" int_st = [int(ord(char)) for char in output]\n",
" return int_st\n",
"\n",
"def run(bf_prog, *args):\n",
" \"\"\"Takes in a BF program and a list of integers and runs it. Returns the output\n",
" as a list of integers.\"\"\"\n",
" bf_input = int2str(*args)\n",
" ret = bfi.interpret(bf_prog, input_data=bf_input,\n",
" tape_size=1000, buffer_output=True)\n",
" return str2int(ret)\n",
"\n",
"def sanitize(bf_prog_string):\n",
" \"\"\"Sanitize a brainfuck program string by removing all unnecessary symbols\"\"\"\n",
" vocabulary = [',', '.', '>', '<', '+', '-', '[', ']']\n",
" return \"\".join([a for a in bf_prog_string if a in vocabulary])"
]
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"add2 = \"\"\"\n",
",>,< read in two inputs\n",
">>[-] zero out 3rd cell\n",
"< move to 2nd cell\n",
"[<+>>+<-] ???\n",
"< go back to 1st cell\n",
">>[<+>-] move 3rd cell to 2nd cell\n",
"<< move back to first cell\n",
". print result\n",
"\"\"\"\n",
"\n",
"notequal = \"\"\"\n",
"x = first cell\n",
"y = second cell\n",
"tmp0 = third cell\n",
"tmp1 = fourth cell\n",
"checks if x is equal to y\n",
"\n",
",>,<\n",
">>[-] zero out third cell\n",
">[-] zero out fourth cell\n",
"<<<[>>>+<<<-] ???\n",
">[>>-<+<-] ???\n",
">[<+>-] ???\n",
">[<<<+>>>[-]] ???\n",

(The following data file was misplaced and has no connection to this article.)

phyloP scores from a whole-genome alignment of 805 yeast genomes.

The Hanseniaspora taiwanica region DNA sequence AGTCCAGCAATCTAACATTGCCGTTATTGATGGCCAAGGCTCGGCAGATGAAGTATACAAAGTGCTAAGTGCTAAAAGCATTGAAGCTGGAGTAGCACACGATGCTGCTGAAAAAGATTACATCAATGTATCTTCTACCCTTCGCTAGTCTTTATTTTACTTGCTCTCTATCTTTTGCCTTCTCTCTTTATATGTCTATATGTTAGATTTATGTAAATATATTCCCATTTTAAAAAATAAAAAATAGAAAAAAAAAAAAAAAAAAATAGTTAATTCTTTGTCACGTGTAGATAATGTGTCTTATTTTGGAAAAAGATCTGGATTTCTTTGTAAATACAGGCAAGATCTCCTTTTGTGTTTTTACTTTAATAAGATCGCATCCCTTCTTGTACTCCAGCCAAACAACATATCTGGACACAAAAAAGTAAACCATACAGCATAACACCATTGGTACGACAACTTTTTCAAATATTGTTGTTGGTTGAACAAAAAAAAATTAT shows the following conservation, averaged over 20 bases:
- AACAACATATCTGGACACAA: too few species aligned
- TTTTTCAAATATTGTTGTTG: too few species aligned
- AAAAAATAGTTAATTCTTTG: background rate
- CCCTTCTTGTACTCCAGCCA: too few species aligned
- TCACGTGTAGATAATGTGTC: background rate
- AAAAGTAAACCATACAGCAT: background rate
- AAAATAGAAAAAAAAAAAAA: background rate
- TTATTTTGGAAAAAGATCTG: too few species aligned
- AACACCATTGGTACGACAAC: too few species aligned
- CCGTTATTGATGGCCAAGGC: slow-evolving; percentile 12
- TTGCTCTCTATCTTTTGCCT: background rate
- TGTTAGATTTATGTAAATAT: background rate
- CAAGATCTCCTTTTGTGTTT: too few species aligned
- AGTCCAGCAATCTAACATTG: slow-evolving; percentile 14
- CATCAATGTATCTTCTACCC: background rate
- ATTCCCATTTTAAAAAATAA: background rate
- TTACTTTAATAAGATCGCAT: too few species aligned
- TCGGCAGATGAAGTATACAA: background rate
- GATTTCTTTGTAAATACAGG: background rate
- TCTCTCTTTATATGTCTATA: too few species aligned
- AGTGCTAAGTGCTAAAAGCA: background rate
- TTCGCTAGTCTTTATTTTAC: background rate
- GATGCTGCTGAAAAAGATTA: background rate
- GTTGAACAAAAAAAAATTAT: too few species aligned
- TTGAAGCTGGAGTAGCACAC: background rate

"<<<. print out output\n",
"\"\"\"\n",
"\n",
"\n",
"read_2_print_2 = \"\"\"\n",
",>,< read and go back to 0th cell\n",
".>. print out those two cells\n",
"\"\"\"\n",
"\n",
"read_1_increment = \"\"\"\n",
",\n",
"+\n",
".\n",
"\"\"\"\n",
"\n",
"read_1_increment_2 = \"\"\"\n",
",\n",
"++\n",
".\n",
"\"\"\""
]
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"name": "stdout",
"output_type": "stream",
"text": [
"[5]\n"
]
}
],
"source": [
"print(run(add2, 2, 3))"
]
},
{
"cell_type": "code",
"execution_count": 167,
"metadata": {
"colab": {
"base_uri": "https://localhost:8080/",
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"colab_type": "code",
"id": "lwDsu6swdnXp",
"outputId": "be4619e4-6461-454d-9ec6-085406335bf6"
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"outputs": [
{
"name": "stdout",
"output_type": "stream",
"text": [
"[0]\n",
"[0]\n",
"[1]\n"
]
}
],
"source": [
"print(run(notequal, 1, 1))\n",
"print(run(notequal, 123, 123))\n",
"print(run(notequal, 4, 10))"
]
},
{
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"metadata": {
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"source": [
"## BF to NAND\n",
"\n",
"Now we need to actually convert BF program into a NAND program. We are guaranteed that we know the brainfuck program will get $n$ $8$ bit inputs, and return $1$ eight bit output. We want to construct a NAND program that takes in these $n$ $8$ bit inputs with least significant digit first, and returns a $1$ bit output corresponding to the least significant digit of the output."
]
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"source": [
"def BF2NAND(bf_prog, n, t):\n",
" # TODO: Implement BF to nand where t is the number of steps\n",
" # and t is the number of steps we must simulate the brainfuck\n",
" # program with.\n",
" raise NotImplementedError"
]
}
],